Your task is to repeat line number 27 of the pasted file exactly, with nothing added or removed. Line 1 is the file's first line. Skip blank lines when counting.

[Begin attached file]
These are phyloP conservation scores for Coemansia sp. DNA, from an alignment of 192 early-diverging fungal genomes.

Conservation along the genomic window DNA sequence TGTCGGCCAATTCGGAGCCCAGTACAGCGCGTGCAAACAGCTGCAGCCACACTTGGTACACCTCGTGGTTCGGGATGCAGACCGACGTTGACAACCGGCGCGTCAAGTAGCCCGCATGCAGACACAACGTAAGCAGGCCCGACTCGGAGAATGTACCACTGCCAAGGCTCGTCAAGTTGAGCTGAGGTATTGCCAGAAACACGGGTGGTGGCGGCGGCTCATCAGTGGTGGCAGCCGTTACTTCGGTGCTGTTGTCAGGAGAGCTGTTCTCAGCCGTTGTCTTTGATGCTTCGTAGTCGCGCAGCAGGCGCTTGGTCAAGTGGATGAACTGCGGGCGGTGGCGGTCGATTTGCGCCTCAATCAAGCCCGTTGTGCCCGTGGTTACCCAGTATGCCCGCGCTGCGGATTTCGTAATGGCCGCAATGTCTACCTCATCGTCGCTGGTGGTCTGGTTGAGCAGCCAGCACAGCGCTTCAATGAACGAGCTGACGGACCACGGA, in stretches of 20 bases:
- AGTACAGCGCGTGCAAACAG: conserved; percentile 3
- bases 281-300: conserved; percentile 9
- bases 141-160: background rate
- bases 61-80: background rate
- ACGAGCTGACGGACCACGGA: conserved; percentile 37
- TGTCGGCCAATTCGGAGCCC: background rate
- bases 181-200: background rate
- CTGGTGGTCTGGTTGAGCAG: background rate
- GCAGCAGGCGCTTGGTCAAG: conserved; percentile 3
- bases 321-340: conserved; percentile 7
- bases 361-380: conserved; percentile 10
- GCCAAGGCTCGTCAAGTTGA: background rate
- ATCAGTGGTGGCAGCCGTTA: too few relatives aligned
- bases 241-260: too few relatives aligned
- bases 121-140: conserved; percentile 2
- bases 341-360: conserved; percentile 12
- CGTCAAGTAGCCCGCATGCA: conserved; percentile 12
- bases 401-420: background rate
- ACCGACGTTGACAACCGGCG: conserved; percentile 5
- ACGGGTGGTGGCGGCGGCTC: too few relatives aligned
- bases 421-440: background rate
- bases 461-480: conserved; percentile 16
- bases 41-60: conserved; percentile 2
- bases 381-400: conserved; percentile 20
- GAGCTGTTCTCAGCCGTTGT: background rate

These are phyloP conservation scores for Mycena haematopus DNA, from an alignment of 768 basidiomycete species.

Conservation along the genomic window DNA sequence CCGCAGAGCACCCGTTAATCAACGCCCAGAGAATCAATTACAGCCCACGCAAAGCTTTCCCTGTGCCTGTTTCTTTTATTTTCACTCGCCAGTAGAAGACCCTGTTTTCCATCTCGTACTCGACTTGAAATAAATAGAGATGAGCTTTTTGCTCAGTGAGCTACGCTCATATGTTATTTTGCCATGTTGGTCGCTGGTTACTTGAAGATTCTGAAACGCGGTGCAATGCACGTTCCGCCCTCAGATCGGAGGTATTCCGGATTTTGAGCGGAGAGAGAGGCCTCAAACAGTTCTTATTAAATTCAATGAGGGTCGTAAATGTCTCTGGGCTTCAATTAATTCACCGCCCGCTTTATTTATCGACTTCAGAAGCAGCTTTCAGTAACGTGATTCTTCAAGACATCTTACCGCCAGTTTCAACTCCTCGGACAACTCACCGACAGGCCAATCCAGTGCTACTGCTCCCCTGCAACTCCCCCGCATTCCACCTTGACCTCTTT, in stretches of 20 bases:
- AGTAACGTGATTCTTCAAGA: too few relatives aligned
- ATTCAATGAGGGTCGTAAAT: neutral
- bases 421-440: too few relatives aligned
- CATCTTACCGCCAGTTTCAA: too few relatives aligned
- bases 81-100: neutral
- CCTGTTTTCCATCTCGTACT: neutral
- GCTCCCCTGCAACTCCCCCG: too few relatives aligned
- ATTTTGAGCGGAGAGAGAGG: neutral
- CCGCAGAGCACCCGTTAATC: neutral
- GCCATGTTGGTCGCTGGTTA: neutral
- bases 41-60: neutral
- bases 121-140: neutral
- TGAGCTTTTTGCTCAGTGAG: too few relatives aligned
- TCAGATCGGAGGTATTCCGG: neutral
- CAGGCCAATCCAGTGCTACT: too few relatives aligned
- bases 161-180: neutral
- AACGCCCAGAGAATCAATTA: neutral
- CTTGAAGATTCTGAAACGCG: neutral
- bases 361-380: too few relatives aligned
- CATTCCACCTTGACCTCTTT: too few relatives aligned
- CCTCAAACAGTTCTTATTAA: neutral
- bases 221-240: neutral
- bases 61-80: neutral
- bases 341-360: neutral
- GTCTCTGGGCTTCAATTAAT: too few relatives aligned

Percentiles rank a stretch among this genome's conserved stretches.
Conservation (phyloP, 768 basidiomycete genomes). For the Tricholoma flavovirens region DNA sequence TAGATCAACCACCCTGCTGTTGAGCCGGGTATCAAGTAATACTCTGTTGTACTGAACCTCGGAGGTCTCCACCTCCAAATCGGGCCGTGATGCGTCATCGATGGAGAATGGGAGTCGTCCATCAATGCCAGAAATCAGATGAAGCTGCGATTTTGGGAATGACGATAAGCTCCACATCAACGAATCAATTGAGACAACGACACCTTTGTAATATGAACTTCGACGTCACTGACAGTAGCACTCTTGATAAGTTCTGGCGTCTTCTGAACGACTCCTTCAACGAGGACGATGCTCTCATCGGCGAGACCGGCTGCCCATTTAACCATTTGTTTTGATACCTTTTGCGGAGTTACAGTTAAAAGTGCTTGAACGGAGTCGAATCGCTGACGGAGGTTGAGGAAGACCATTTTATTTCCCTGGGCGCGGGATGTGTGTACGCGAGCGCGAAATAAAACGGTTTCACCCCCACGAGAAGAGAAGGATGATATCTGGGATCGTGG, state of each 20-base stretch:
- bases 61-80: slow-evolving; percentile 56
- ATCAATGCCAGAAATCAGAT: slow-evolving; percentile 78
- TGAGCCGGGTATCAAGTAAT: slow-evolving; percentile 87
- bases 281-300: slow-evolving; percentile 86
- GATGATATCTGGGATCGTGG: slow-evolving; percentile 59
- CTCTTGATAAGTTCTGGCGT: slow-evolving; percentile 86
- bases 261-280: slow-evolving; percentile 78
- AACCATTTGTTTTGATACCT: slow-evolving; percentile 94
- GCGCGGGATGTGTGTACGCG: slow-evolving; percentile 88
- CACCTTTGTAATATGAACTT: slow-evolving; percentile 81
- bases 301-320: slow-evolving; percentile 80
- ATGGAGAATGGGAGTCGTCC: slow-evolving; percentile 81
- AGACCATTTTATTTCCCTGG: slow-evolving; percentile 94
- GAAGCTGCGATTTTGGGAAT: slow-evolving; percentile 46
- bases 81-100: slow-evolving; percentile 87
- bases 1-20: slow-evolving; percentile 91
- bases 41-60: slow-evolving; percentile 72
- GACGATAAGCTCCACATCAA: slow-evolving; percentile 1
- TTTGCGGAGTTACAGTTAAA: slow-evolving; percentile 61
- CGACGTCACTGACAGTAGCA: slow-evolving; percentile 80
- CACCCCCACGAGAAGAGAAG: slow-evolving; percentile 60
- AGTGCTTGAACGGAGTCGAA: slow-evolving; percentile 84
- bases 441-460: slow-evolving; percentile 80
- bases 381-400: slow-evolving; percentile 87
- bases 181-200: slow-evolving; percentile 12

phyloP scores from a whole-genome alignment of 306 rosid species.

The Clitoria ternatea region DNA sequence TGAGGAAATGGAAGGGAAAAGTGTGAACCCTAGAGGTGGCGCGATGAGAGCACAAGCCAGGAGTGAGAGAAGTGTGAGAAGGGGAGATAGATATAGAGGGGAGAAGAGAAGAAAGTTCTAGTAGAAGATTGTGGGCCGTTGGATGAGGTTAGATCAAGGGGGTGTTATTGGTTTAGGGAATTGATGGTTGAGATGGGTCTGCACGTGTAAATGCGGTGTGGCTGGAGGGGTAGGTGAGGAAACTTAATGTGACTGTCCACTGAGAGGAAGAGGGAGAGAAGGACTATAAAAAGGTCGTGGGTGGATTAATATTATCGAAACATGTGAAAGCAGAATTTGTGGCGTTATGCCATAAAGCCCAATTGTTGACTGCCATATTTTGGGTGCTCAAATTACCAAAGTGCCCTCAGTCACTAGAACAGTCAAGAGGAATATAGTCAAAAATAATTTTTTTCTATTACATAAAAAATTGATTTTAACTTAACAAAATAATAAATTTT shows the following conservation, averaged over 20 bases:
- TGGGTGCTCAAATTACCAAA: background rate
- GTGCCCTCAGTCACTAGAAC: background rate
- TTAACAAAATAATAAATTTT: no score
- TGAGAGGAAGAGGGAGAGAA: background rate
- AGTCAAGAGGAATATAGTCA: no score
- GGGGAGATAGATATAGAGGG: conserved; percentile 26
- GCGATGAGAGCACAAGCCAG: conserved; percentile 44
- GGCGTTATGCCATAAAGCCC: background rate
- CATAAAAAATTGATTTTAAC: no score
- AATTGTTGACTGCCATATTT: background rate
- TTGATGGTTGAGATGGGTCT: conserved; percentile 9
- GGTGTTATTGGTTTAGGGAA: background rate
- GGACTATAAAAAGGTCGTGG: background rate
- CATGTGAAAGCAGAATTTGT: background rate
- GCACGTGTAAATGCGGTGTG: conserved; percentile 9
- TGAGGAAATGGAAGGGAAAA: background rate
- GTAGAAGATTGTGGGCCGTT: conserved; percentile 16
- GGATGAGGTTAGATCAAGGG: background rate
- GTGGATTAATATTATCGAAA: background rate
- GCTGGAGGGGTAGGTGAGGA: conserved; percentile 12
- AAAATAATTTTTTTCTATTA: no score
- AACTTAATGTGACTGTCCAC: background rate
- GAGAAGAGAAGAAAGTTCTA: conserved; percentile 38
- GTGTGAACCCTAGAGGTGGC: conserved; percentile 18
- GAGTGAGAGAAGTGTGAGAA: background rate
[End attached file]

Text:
- GAGCTGTTCTCAGCCGTTGT: background rate